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See You At The Top

By Edited Nov 13, 2013 1 1

The classic self help book “See You At The Top” was first published by Zig Ziglar in 1974 and was titled “Biscuits, Fleas, and Pump Handles.” Later the name was changed for marketing reasons. Mr. Ziglar says that he spent over 2000 hours researching, writing, and re-writing the book which is known for its straightforward life advise, witty quotes, one liners, and over 800 stories of personal success and failure. 

In “See You At The Top” Mr. Ziglar says that there are six steps to achieving success in any endeavor and that you must “walk up the steps” to “reach the top.” In other words the book claims that there are no elevators to the top, only stairs. 

The six steps to the top are self-image, your relationship with others, goals, attitude, work, and desire

Self-Image is the step that lays the foundation for the other five. The book details the importance of a positive self image as well as destructive power of a negative self image. “See You At The Top” then goes on to describe fifteen methods to improve self image. 

One of the most interesting self image improvement steps is the “take inventory” step. Mr. Ziglar explains how individuals are often worth much more than they think that they are. He uses several arguments to make the point that “you are worth more than you think you are.” One of the most interesting arguments he makes is a mental exercise in which he asks the reader how much money they would pay to buy back their mind if someone else owned it. He says that if you were to pay $100,000 to retrieve your mind you would feel as if you got a great bargain, and never doubt your own worth again. 

Three notable quotes from the self image section of the text are “the price of success is much lower than the price of failure”, “you already have every characteristic necessary for success”, and “your natural resources will only be used-up if they are never used at all.”

The second step to success in the book is “your relationship with others”. This section says that people treat one-another in a manner consistent with their views of the other person. In other words, we treat people like we see them. However, Mr. Ziglar argues, that relationships are a reflection of how an individual treats another person. This means that relationships are often a reflection of ourselves not a reflection of others.  He reenforces this point by citing that a study of the traits of self-made millionaires.  This study found that the trait “gets along well with others” was the only trait present in all 100 millionaires selected for the study.  

The section on goals, the third step, explains why goals are important, how to set them, and how to reach them. This section basically encourages the use of S.M.A.R.T. goals, although it does not use the S.M.A.R.T acronym. S.M.A.R.T goals are Specific, Measurable, Attainable, Relevant, and Time-Dated.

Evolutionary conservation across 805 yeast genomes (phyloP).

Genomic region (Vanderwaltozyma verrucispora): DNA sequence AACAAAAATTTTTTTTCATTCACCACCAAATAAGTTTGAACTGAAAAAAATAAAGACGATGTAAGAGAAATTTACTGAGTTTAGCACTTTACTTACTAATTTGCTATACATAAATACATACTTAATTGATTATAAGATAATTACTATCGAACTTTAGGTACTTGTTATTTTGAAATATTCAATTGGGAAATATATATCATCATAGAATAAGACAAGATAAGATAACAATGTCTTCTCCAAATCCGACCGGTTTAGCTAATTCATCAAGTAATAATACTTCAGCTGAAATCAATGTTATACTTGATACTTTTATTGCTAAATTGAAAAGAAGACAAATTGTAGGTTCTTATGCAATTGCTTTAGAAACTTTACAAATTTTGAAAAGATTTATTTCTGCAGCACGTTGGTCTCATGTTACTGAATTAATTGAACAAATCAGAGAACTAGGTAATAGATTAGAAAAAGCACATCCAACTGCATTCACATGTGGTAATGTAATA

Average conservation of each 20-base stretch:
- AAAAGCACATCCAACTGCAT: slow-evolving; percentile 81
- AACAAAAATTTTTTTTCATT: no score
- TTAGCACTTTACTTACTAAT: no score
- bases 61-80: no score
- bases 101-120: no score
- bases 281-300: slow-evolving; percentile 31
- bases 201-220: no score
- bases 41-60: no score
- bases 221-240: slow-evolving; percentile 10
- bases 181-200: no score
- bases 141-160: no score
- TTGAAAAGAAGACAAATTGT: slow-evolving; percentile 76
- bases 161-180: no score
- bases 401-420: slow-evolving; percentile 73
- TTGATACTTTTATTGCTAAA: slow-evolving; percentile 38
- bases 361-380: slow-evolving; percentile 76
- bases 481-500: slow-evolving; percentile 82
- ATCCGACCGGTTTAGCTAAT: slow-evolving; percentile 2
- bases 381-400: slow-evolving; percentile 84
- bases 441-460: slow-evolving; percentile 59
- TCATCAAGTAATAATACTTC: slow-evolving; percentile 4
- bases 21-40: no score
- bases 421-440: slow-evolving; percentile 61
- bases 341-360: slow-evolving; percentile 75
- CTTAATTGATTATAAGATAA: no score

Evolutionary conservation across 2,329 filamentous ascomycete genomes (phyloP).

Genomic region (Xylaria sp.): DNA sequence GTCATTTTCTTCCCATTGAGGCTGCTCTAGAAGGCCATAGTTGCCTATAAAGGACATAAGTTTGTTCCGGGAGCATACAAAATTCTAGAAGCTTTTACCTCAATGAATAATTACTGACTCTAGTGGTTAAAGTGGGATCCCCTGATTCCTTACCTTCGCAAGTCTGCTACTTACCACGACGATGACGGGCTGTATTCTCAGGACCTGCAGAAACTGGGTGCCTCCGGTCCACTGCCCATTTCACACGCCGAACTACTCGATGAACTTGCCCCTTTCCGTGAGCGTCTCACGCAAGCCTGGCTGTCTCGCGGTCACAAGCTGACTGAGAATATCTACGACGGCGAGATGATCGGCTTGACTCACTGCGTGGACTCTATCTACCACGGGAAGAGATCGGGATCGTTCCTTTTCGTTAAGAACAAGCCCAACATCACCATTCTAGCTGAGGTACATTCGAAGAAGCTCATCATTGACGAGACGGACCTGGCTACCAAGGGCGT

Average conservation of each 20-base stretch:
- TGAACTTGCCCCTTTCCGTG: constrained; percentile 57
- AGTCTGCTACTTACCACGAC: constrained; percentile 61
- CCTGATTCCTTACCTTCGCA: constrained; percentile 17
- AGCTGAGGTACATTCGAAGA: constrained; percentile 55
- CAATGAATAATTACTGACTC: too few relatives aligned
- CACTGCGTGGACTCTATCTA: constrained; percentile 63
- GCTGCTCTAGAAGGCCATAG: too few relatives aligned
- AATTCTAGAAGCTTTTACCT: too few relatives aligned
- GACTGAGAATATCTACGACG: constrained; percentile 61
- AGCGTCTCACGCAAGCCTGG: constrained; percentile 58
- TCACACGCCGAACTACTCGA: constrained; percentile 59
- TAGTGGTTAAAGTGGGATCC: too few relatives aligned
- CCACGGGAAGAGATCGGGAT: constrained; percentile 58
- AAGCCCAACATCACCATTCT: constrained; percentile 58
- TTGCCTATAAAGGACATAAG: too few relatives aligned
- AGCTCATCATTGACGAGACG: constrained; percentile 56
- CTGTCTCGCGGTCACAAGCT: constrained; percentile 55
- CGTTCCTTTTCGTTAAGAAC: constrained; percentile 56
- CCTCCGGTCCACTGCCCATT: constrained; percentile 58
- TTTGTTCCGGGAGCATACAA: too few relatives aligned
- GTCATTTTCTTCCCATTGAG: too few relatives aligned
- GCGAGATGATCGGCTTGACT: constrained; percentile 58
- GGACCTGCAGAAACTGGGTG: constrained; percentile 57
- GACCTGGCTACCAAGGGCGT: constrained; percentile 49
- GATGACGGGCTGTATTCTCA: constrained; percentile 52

The fourth step to the top is attitude. This section describes the four step process for gaining control of your attitude. The first step is to plan to wake up positive. Mr. Ziglar says that when someone is planning to wake up positive he or she is making positivity a habit and will therefore experience a character change. The second step is to establish symbols. This means one should find something that is traditionally negative and make it positive. The example that the author uses is to call “stop lights” “go lights”. Then use waiting at a “go light” as an opportunity to focus on having a positive attitude. The idea is that most people think negatively while stopped at a “go light” and yet it is a very common occurrence and therefore a good time to think positively. The third step to a positive mind is to “set your own gyroscope.” The book explains that this means you must determine consciously what your attitude will be. The final step towards a positive attitude has an entire chapter devoted to it and it is to “feed your mind.”

The fifth step listed in “See You At The Top” is work. This section describes how all successes come at some price. It explains that the price doesn't always have to be paid, it can be enjoyed. This section describes how to enjoy the journey towards success, not just the final destination

The final step to the top is what Zig Ziglar calls “the great equalizer” or desire. It is in this section where he introduces “intelligent ignorance”, which is the concept of not knowing what you can’t do. He uses several examples of events that are, or once were considered to be, impossible and yet happen all of the time.

According to “See You At The Top” taking all six of these steps will get an individual from where they are to where they want to be. However, instead of simply getting from point A to point B, they will enjoy the ups and downs of the journey to the top.  


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Comments

Oct 12, 2011 2:57pm
Ddraig
This is very apt for where I am in my path at the moment. Everyone else has faith in me, but I struggle to see my potential.
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